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October 13, 2015

'Haven' - 'Butterfly' Recap

by Mike Moody, posted Jul 17th 2010 4:35PM
haven butterfly recap syfy(S01E02) 'Haven's' tepid brew of supernatural weirdness and case-of-the-week procedural plotting isn't really doing it for me. So far, things only get interesting when it seems like some restrained dark element is about to rise to surface and shatter the show's vanilla vibe to pieces. But that hasn't happened yet and, judging by the show's bland tone, I'm not convinced that it will ever happen at all.

Last week's series premiere introduced us to Audrey Parker, a smart, sassy and determined FBI agent who found herself in the middle of a strange town full of kooky characters and secrets. Parker is a fun character to watch onscreen, and a lot of that has to do with Emily Rose's great performance. But she can't carry the show all by herself, and she shouldn't have to.

There's a lot of crazy stuff happening in the town of Haven -- stuff that should be interesting, compelling and maybe even a little scary. People can control the weather with their moods, a boy's nightmares manifest themselves in the real world, and the Earth sometimes opens up and knocks cars off the highway. But none of it really resonates. There's no real suspense here, and the stakes seem pretty low. The main things holding the show together so far are Rose's strong lead performance and the hope that the overarching mystery might pay off in a big way down the line.

But, that being typed, 'Haven' does fill a nice niche on the TV landscape: It's an easy to swallow cable crime procedural aimed at sci-fi fans. You can flip it on late Friday night, get caught up in the weird case-of-the-week and be reasonably entertained for an hour. I guess there's some value in that. And maybe, just maybe, the show will grow into something a little darker and more compelling.

Episode two's magical mystery centered on a series of unexplained events surrounding a family – the self-righteous town reverend, his adult daughter and her teen foster son. Guest star Steven McHattie did a nice job playing the hard ass Reverend Driscoll (a deep sandpaper voice can go a long way on a show like this).

Driscoll's drunken allusions to "the troubles" and the darker forces at work in the town made me feel like this ep might actually deliver something unexpected or a little scary. Nope. Instead, we tagged along as Parker and sleepy Wournos tried to figure out who was at the center of the wackiness, unearthing the family's not so dark secrets along the way.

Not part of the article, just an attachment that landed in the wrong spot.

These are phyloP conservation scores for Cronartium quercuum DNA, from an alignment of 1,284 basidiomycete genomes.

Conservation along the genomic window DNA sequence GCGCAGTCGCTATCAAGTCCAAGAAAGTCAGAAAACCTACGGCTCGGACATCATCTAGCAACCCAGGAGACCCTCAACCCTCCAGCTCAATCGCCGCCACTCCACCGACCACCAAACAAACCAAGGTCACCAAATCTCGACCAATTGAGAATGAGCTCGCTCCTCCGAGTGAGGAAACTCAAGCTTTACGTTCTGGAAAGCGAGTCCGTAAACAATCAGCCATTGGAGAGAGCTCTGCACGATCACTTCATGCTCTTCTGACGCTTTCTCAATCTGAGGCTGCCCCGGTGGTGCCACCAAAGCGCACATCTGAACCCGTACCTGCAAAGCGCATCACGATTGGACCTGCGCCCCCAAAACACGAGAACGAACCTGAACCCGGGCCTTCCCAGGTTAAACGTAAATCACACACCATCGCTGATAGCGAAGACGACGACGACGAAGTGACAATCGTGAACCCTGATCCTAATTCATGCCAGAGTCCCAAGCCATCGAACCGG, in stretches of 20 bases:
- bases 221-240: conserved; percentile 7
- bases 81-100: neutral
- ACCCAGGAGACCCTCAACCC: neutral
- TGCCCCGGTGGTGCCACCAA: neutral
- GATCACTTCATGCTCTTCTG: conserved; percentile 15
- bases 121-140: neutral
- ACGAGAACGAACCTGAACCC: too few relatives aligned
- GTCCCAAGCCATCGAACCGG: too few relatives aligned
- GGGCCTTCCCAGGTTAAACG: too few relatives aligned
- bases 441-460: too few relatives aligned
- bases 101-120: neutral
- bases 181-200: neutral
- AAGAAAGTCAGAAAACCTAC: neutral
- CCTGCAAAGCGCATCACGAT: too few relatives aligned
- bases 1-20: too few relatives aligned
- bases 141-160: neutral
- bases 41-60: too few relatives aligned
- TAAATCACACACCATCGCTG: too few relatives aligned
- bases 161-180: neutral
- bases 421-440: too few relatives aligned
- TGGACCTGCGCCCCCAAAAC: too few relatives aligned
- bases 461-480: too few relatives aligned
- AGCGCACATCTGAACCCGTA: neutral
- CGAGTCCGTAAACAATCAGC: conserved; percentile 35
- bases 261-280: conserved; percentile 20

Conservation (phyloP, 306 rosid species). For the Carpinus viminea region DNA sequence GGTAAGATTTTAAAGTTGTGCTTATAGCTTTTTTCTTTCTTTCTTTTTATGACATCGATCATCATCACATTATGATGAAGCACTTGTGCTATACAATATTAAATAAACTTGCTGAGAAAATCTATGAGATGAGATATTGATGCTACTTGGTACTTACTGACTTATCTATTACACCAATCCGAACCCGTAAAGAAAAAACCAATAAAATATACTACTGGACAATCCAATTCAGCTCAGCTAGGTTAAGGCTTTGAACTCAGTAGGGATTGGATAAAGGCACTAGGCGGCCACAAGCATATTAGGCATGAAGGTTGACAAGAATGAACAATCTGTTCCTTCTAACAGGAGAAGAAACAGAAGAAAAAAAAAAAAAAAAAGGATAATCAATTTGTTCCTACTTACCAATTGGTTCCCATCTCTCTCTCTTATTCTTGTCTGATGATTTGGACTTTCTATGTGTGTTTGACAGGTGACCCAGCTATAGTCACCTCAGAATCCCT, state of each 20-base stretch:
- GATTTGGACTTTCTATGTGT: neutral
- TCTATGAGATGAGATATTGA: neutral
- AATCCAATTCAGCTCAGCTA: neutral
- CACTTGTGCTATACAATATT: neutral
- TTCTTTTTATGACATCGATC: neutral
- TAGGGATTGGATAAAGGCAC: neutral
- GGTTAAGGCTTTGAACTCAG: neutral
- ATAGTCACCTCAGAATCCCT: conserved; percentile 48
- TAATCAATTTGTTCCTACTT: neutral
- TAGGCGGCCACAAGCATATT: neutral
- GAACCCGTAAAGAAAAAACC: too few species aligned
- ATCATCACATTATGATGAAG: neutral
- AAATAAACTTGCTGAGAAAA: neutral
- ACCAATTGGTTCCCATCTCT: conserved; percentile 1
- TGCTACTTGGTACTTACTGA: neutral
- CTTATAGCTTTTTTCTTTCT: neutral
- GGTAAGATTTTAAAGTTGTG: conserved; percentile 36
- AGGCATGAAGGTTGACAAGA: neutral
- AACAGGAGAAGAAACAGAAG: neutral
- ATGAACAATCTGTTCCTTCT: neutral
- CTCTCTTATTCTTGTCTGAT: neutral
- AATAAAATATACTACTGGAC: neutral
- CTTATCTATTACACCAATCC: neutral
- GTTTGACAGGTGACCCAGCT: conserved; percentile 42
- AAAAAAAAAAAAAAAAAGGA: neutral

The most interesting thing about this ep had nothing to do with the predictable main plot, which, sadly, is often the case with these half-procedural, half-overarching mystery shows. I was more intrigued by "the troubles." What are they and what do they mean for the town? And why did the Rev refer to Wournos and the foster son as "the ungodly?" Are we dealing with a town of mutants here? Another race entirely?

I like the idea that some of the townspeople might be tied to a dark supernatural force that takes over Haven every 50 years or so. Here's hoping that "the troubles" won't turn out to be a season's worth of tired and predictable mysteries involving characters we don't care about and clumsy supernatural set pieces. And here's hoping we get to see more of Eric Balfour, whose presence I sorely missed in this ep.

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I don't know why you think Emily Rose's performance is so good. Part of the reason this show is tired and tedious on the second episode is her performance. She has a very one dimensional character who fits the typical "I am woman hear me roar as a tough FBI agent" feel. Looks like King's books just aren't meant for TV. Cheese just works better in books and campy movies I guess.

July 19 2010 at 6:48 AM Report abuse rate up rate down Reply

Haven is little more than a low budget X-Files. Tired plots and supernatural story lines that've been done before, and better, on other series. But, that's the MO of Syfy these days: bland series that attempt appealing to the masses, and the masses never show up. God forbid they take a stab at something interesting like AMC's The Walking Dead on HBO's A Game of Thrones.

July 17 2010 at 5:13 PM Report abuse rate up rate down Reply
1 reply to Jimmy_MO's comment

"And here's hoping we get to see more of Eric Balfour, whose presence I sorely missed in this ep."

I bet nobody has typed that sentence before. Ever.

July 17 2010 at 8:22 PM Report abuse rate up rate down Reply

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